No clear path forward for Fissile Material Cut-off Treaty

On 24 March 1995, Ambassador Shannon of Canada submitted his report, CD/1299, to the Conference on Disarmament (CD). The report contained agreed language of the mandate to negotiate a "non-discriminatory, multilateral and internationally and effectively verifiable treaty banning the production of fissile material for nuclear weapons or other nuclear explosive devices," commonly referred to as a Fissile Materials Cut-off Treaty or FMCT. Yet, 25 years later, the Conference on Disarmament failed to achieve progress toward opening of negotiations.

The most recent notable development was the discussion held in 2018 at one of the five subsidiary bodies established by the CD that year. In 2019, however, the CD failed to reach an agreement on subsidiary bodies, so no substantial focused discussion was held.

The work of the CD 25-country Group of Governmental Experts in 2014-2015 and of the High-Level Expert Preparatory Group in 2017-2018 appears to have exhausted for now the opportunities for informal consultations on FMCT. It appears unlikely that further progress could be made outside of the formal CD process.

Some expert-level discussions might be held as part of the P5 process, a set of closed door consultations among the five permanent members of the US Security Council. According to the UK report, the US, UK, Russia, France and China planned to hold discussions on an FMCT.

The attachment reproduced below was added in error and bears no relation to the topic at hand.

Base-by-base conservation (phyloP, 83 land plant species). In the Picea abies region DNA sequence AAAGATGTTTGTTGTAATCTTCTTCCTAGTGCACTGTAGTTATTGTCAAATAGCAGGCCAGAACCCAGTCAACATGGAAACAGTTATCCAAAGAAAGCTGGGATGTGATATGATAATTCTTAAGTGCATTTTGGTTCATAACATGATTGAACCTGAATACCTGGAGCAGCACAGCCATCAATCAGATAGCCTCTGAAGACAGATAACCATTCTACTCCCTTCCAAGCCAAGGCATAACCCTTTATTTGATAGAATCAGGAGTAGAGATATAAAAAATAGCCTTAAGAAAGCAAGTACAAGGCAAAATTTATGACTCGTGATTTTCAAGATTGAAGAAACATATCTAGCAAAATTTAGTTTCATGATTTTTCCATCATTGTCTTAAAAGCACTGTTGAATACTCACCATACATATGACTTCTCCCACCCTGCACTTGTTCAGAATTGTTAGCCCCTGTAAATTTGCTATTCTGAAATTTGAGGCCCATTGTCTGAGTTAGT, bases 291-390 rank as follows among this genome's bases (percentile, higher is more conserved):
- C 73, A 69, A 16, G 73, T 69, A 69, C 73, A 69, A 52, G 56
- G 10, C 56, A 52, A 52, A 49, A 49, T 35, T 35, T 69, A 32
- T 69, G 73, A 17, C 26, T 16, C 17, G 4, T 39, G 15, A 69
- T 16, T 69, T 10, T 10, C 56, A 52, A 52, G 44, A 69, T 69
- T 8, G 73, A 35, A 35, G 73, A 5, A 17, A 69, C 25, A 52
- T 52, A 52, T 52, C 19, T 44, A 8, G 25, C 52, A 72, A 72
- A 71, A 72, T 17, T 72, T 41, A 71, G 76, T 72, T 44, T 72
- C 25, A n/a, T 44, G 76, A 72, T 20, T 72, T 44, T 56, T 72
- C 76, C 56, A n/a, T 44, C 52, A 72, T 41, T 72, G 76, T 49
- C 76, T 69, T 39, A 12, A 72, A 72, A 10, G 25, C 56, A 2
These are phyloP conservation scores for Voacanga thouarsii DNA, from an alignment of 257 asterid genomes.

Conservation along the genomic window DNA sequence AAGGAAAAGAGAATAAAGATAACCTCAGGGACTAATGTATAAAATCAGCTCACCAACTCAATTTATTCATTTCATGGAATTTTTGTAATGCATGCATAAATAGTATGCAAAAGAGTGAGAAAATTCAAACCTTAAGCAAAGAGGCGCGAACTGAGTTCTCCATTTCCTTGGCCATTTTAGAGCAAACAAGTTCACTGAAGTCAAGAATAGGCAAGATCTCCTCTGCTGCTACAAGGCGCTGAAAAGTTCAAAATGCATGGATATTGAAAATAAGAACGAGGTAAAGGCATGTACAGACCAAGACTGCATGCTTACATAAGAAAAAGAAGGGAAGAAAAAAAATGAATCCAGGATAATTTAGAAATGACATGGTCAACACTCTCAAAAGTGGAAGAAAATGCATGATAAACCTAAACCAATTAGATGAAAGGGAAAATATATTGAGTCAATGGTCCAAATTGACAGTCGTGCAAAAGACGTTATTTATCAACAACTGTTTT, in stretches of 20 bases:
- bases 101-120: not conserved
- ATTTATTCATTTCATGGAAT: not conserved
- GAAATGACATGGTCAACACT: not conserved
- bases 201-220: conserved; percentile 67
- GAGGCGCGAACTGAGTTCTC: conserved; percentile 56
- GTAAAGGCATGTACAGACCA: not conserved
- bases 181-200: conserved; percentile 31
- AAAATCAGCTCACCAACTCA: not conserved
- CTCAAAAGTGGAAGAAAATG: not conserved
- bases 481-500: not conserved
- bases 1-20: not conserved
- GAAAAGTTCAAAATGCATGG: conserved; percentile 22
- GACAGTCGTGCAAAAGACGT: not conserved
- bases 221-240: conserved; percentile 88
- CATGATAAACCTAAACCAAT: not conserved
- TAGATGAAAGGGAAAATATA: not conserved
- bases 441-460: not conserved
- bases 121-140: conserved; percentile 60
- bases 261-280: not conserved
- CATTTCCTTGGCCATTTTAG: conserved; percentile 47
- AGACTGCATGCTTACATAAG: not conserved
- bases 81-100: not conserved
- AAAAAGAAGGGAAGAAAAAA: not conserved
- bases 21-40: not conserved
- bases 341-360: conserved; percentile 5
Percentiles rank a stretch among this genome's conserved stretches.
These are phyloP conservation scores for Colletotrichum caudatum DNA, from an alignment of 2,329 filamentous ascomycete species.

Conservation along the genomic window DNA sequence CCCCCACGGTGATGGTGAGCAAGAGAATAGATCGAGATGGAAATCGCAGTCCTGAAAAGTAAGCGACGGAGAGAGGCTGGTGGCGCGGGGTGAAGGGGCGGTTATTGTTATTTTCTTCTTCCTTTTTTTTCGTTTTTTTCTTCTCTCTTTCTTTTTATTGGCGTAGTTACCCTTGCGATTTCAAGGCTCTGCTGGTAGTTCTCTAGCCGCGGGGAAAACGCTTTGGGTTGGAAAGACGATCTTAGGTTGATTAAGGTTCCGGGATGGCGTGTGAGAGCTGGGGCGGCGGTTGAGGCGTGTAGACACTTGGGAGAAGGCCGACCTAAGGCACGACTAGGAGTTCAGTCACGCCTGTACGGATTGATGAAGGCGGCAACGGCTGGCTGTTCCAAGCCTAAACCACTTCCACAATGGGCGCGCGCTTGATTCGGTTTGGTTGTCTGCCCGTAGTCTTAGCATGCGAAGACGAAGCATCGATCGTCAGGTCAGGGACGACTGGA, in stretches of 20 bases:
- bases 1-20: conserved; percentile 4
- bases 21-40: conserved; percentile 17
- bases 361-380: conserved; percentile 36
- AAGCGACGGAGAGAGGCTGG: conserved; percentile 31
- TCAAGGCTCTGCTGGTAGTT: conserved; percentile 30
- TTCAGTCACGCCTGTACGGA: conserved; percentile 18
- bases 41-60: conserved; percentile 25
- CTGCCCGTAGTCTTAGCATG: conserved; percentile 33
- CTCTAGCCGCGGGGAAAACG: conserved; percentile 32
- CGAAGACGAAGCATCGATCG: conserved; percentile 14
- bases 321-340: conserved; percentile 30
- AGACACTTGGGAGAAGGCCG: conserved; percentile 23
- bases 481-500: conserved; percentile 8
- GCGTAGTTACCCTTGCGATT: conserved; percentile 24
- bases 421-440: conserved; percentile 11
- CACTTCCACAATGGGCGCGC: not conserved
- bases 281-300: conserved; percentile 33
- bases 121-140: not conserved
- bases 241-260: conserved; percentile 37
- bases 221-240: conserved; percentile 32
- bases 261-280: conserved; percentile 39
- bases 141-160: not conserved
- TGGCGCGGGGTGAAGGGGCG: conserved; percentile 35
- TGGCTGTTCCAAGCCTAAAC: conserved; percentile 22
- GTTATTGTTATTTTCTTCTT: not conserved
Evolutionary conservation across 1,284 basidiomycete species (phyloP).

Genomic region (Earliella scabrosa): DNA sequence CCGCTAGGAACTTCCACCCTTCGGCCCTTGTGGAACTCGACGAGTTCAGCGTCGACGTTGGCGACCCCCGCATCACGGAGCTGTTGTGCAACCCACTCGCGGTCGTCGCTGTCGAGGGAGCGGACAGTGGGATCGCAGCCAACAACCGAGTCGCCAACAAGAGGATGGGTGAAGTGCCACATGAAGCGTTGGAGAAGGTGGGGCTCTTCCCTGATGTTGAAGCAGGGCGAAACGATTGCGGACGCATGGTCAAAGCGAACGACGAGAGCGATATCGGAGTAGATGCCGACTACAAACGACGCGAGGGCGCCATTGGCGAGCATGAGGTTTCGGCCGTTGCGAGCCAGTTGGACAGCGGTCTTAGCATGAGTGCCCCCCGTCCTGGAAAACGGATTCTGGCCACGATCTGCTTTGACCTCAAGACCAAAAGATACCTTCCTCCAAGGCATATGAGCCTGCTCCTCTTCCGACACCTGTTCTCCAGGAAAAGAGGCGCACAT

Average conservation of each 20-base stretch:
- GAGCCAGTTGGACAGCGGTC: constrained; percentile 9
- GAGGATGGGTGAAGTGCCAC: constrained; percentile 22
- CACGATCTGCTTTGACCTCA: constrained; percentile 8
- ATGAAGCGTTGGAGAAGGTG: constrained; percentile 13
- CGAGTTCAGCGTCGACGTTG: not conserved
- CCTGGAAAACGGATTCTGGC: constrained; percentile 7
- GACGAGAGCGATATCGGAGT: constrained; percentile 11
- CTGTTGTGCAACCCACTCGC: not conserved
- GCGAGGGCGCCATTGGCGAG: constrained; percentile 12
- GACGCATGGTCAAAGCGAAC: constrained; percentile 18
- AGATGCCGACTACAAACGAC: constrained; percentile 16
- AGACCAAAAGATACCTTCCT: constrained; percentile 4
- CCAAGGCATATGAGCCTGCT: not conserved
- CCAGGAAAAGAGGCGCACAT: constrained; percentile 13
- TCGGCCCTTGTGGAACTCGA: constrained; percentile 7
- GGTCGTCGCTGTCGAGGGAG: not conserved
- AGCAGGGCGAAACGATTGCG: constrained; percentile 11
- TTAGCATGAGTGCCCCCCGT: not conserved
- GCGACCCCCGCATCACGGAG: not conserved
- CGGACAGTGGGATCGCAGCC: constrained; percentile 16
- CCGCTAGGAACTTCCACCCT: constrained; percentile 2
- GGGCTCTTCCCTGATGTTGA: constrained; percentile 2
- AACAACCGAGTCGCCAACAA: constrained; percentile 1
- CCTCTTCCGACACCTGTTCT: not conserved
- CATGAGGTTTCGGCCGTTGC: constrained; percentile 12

During the 8 August 2019 session of the CD, several states made statements regarding FMCT. The United States stated that it completed a review of the issue in 2018 and "continues to support the commencement of negotiations on an FMCT, provided that the negotiations are governed by consensus and that all key States participate." China insisted more directly that "negotiations on an FMCT can and must be conducted only in the Conference on Disarmament."

The CD remains deadlocked on FMCT, formally because of Pakistan's position on the issue. Pakistan's delegate took the position in August 2019 that "we do not support ending our national production of fissile material at this stage" and "obviously we do not support a moratorium."

The disagreements over the treaty appear to be growing as the United States is now accusing China and Pakistan of actively seeking to block the negotiations. The United States delegate cited "actions in formally blocking negotiations by China and Pakistan, either together or individually, in 1999, 2007 and 2009." China's ambassador denied the accusation.

China continues to resist formally joining the moratorium on fissile material production maintained by the US, UK, Russia and France. Its ambassador argued that "a moratorium on production is not the fundamental path to completely and effectively resolving the FMCT issue. Especially in this day and age, what some countries affirm today they may deny tomorrow, and a current administration can arbitrarily repudiate all the policies and commitments made by a previous one, leaving the international community at an even greater loss as to what course to take."